Existing technologies need to be adopted now to drive “revolutionary, not evolutionary” change if the mining industry is to meet its ambitious carbon reduction targets in the near and longer term, an AusIMM discussion on ‘greener mining’ has heard.
Standard mining technology development and adoption cycles were too long to expect new innovations to radically impact industry emission profiles by 2030, 2040 or even 2050, a panel of experts said.
“We have to act now and the technology has to exist,” panellist and Metallurgical Systems managing director John Vagenas said.
“The minerals processing industry is doing a lot of things to reduce carbon emissions but if we are being asked to make more and more things more and more, aren’t we just shooting ourselves in the foot?
“It’s about what existing technologies are out there for energy [reduction] because over 10 years we probably won’t be able to invent something new at a large scale so we have to use what we have.”
Vagenas, who founded Sydney-based Metallurgical Systems in 2010 to “improve transparency, efficiency and compliance in the metallurgy sector”, said the gap between a new idea and successful commercialisation was a major hurdle for technology start-ups. He said the industry needed to look for answers on a large scale to make significant changes.
“When it comes to a lot of the emissions reporting, if we look at what the science tells us, we are a day late and a penny short,” he said.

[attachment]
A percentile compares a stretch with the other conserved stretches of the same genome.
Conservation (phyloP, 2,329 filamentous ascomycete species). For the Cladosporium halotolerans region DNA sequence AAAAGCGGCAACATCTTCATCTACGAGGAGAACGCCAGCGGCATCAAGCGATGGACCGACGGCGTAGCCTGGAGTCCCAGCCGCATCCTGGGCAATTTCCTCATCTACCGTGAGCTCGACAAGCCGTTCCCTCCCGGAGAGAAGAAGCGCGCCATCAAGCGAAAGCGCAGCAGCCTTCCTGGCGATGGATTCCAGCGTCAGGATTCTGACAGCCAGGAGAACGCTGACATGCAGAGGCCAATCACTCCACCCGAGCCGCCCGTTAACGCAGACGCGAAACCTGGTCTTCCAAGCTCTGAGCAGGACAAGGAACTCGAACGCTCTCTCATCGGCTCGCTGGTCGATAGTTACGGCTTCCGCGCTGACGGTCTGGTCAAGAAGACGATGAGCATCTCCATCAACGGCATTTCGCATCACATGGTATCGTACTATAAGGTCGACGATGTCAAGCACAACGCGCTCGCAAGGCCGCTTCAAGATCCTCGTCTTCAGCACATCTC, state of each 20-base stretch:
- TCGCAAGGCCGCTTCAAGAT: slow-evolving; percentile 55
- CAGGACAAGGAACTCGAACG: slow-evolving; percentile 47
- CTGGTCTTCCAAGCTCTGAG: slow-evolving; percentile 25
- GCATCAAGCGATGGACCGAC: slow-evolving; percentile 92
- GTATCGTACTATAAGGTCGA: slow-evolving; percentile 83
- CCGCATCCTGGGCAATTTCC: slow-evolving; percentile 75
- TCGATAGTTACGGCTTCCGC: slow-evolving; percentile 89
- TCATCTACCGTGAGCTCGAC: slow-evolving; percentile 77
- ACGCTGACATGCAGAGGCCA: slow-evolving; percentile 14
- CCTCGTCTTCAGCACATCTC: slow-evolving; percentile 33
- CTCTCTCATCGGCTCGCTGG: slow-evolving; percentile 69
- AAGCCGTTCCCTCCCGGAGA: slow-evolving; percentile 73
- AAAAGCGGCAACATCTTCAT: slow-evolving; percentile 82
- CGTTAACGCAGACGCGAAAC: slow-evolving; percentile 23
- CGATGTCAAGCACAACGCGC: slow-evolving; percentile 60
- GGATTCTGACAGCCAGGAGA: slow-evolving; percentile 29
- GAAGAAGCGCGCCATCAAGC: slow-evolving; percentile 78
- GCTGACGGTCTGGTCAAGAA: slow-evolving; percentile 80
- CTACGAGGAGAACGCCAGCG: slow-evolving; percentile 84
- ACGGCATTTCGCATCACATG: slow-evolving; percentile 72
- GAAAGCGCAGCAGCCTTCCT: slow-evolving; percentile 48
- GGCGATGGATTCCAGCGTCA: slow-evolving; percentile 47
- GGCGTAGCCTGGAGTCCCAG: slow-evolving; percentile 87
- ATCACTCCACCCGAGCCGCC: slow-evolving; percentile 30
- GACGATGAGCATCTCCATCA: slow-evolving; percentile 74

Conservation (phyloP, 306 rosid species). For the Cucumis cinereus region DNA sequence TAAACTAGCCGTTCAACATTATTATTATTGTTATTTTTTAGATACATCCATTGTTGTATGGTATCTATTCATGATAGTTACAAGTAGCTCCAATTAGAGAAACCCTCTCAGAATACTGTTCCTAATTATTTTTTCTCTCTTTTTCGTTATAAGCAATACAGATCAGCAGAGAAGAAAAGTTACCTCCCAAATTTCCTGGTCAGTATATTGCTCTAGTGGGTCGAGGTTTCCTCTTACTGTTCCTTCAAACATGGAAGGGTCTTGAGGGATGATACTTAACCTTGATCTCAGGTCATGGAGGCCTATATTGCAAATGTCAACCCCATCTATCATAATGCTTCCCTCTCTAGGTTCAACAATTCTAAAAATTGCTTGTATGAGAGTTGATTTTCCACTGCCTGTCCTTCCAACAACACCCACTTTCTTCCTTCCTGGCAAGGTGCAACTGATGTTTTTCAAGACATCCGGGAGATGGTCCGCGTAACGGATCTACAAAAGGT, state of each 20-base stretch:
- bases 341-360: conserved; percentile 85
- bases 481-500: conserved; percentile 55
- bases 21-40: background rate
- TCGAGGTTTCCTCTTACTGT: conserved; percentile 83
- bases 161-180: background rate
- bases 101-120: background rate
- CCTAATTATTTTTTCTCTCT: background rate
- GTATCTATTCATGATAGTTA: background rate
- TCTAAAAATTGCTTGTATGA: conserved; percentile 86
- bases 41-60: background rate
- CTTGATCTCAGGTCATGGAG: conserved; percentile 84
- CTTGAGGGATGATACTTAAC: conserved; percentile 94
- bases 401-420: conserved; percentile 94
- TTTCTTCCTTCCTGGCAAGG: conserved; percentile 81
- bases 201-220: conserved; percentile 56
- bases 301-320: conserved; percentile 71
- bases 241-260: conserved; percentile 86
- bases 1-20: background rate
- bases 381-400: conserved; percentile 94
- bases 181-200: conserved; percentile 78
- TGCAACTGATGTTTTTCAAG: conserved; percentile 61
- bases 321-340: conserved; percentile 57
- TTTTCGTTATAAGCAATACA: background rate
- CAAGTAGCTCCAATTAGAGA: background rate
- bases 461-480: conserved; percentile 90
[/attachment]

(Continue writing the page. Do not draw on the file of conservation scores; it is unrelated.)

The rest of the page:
CEO of the Australian Aluminium Council Marghanita Johnson, who moderated the four-person panel, said miners had to abandon a traditional “first to be second” stance on adopting new technology to drive rapid change.
Wayne McFaull, regional program lead for Fortescue Future Industries, said the industry was at a point where “tweaks aren’t enough”.
“Saving 20% of emissions isn’t enough,” he said.
“In my position, I say we have to do something bigger than that.
“I think we are past the point of tweaks. The best place to save emissions is not to emit. And take the next step to find alternate energy sources.
“To lead rather than follow seems to be growing momentum so it will be really interesting to see what the next 10 years brings.”
Matt Pyle, director technical solutions at Ausenco, highlighted the potential for the industry to make considerably more from what it had already at its disposal.
He cited Newcrest Mining’s use of pneumatically assisted fluidised bed flotation cells to boost gold-copper ore grind size, and ultimately recovery, without increasing power use, at the giant Cadia gold-copper mine in New South Wales.
The technology was invented more than 20 years ago.
“The technology itself is pretty simple,” Pyle said.
“There are a number of manufacturers [thinking] along similar themes, but even convincing people that this technology exists [is not easy]. It’s only been put into a few sites in the last few years because so few people know about it … there’s still a huge reluctance to commit high-risk capital projects with the new approach.”
Pyle said a more agile approach was needed.
“We need to do a bit of everything and I think the analogy [we heard here] around the music technology that developed in the late 1990s and early 2000s [was a good one].
“We are at the point of finding out which ones are going to rise to the top.
“In the meantime, we need to try all of them.”